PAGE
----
Since April of 2006, NASA's Mars Exploration Rover Spirit has been sojourning in a place called "Winter Haven," where the robotic geologist spent several months parked on a north-facing slope in order to keep its solar panels pointed toward the sun. During that time, while the rover spent the daylight hours conducting as much scientific research as possible, science team members assigned informal names to rock outcrops, boulders, and patches of soil commemorating exploration sites in Antarctica and the southernmost islands of South America. Antarctic bases are places where researchers, like the rovers on Mars, hunker down for the winter in subzero temperatures. During the past Martian winter, Spirit endured temperatures lower than minus 100 degrees Celsius (minus 148 degrees Fahrenheit).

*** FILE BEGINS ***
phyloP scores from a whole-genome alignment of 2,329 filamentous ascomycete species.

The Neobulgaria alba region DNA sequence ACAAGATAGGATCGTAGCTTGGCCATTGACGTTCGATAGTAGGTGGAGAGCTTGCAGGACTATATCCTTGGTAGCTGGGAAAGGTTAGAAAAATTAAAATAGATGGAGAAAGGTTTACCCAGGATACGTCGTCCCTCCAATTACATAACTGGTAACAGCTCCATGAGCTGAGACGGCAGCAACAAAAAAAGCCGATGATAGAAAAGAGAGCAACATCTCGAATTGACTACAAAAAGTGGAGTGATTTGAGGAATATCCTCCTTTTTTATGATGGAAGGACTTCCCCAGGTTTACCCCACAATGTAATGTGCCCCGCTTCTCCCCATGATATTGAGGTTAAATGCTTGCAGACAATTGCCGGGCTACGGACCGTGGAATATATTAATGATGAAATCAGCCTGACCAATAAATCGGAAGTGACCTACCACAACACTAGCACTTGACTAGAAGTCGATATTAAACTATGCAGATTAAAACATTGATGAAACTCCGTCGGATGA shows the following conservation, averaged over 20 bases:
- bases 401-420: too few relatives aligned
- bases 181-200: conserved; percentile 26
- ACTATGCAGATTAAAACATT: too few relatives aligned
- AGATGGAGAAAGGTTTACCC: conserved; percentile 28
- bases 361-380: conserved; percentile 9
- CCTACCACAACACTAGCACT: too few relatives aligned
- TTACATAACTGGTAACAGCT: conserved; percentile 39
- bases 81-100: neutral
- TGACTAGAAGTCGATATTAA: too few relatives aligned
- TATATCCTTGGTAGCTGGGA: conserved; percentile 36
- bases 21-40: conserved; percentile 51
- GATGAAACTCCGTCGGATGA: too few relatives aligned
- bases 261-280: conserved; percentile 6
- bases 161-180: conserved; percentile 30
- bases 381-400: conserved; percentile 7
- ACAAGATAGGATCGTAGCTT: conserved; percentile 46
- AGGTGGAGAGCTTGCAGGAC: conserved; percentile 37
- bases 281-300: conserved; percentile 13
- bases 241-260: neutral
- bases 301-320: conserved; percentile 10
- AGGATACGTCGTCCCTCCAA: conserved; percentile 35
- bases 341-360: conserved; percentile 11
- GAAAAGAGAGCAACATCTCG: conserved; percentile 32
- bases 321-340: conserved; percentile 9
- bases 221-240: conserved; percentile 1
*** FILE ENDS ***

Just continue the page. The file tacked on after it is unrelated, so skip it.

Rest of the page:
This full-color mosaic of images acquired by the rover's panoramic camera shows the various features of the landscape near Spirit's "Winter Haven" and the informal names used to identify them. With Martian spring just around the corner and solar power levels on the rise, Spirit has been driving again. Scientists hope to return to the circular, plateau-like feature known as "Home Plate," though it will take some weeks to get there with a dragging right front wheel after visiting other points of scientific interest along the way. An unlabeled version of this panorama is online at http://photojournal.jpl.nasa.gov/catalog/PIA01907.